Mainstay BD medications are mood stabilizers, atypical antipsychotics, and antidepressants (TABLE 2). Although their mechanisms of action are generally unclear, they restore normal adrenergic, catecholaminergic, dopaminergic, gamma-aminobutyric acid-ergic (GABAergic), glutamatergic, histaminergic, ionic, and serotonergic signaling. Safety and efficacy require agent- and BD subtype–specific dosing regimens. Despite often being serendipitously discovered and sometimes achieving suboptimal outcomes, they display varying degrees of superiority over placebo and/or alternative BD medications as monotherapy or adjunctive therapy in terms of alleviating symptom severity (as assessed by BD grading scales) and prolonging time to escalated intervention (e.g., hospitalization).35-49 Alarmingly, long-term use of lithium, the first-line and cornerstone maintenance therapy for bipolar mania, is linked to decreased kidney concentrating ability, hypothyroidism, hypercalcemia, and hyperparathyroidism.50 Lamotrigine (Lamictal) is a BD I maintenance treatment that is administered in combination with lithium in adults experiencing acute BD mood episodes because it delays time to occurrence.47,51,52 Lumateperone (Caplyta), a more recently FDA-approved medication for BD I and BD II depression, differs from other agents by its high affinity and association for the 5-HT2A receptor, with less D2 and alpha-1 adrenergic receptor affinity.53,54 This feature results in fewer side effects (little to no weight gain, fewer extrapyramidal symptoms [EPS]). Lumateperone has no known contraindications other than hypersensitivity to drug ingredients; however, patients should avoid concomitant use with cytochrome P450 3A4 (CYP3A4) inhibitors or inducers and if they have moderate-to-severe hepatic impairment.55

Emerging Treatments

Despite their benefits, currently used medications can elicit bothersome and potentially serious side effects that might hinder patient compliance and cause significant harm. Pharmacologic treatments as well as nonpharmacologic therapies with fewer adverse effects and more tolerability are in development. They generally work to ameliorate disease-causing neurotransmitter dysfunction, perturbed cerebral glucose metabolism, and oxidative stress.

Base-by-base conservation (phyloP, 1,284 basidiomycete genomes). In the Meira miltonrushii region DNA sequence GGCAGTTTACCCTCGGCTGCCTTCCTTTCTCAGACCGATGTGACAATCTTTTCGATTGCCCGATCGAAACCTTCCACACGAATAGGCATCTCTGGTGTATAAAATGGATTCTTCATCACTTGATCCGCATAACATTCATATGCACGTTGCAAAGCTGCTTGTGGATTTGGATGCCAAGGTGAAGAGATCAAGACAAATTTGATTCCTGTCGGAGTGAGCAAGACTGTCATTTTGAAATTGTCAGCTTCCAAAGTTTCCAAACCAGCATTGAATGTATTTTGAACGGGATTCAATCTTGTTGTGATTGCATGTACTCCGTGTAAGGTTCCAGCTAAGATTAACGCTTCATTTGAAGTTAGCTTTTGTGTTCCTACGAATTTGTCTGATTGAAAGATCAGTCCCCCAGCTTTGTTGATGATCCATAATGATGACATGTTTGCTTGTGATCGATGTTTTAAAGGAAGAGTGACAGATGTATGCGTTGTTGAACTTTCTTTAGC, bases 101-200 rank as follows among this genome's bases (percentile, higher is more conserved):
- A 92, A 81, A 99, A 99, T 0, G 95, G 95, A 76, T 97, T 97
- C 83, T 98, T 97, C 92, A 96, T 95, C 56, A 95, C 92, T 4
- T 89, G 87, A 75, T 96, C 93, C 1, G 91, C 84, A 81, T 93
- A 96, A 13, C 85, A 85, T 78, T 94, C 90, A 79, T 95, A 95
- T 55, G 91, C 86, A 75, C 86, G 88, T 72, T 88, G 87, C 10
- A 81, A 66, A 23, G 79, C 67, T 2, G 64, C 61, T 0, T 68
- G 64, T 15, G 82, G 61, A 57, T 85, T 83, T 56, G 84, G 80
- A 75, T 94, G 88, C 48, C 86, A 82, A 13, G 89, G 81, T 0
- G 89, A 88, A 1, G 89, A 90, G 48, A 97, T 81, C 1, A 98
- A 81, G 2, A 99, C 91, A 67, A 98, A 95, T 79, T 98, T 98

Ketamine: This anesthetic, antidepressant, and psychotomimetic agent is an N-methyl-D-aspartate (NMDA) receptor antagonist.56 Utilized for treatment-resistant, unipolar major depression and suicide ideation, low-dose IV ketamine infusion as standalone treatment at subpsychedelic dosages is also generally safe and effective for treatment-resistant BD.57-64 Antidepressant actions target lack of interest and enjoyment.65 Adverse effects include dissociation, elevated pulse and/or blood pressure, headache, nausea, anxiety, changes in vision, and muscle tension; however, these effects are generally well tolerated and usually abate within 2 hours of administration.59,66 Typically dosed at 0.5 mg/kg, IV ketamine has a rapid onset (~30 seconds) and short elimination half-life (~2-4 hours), but its antidepressant effect lasts for 1 week following a single infusion.63 The treatment holds superiority over placebo for up to 12 days, with 1-week-long superiority consistently observed in BD patients.57 BD patients display alterations in glutamatergic dysfunction and cerebral glucose metabolism in brain regions involved in emotion and cognition, including the amygdala-sensorimotor pathway, hippocampus, and prefrontal cortex.67,68 In preclinical mouse studies, ketamine improved depressive-like behavior by increasing cerebral glucose uptake; in humans, it facilitates prefrontal cortex glutamatergic neurotransmission and restores normal glucose metabolism.69-71 Although several current clinical trials report promising results with acute use, more are needed to further ascertain the tolerability, safety, and efficacy of long-term use. Further studies are also required to address potential withdrawal effects since ketamine acts at the mu-opioid receptor.72 Frequent IV infusions of racemic ketamine may be intolerable, so ongoing studies are evaluating the efficacy of esketamine, the L-isomer of ketamine, nasal spray (Spravato).73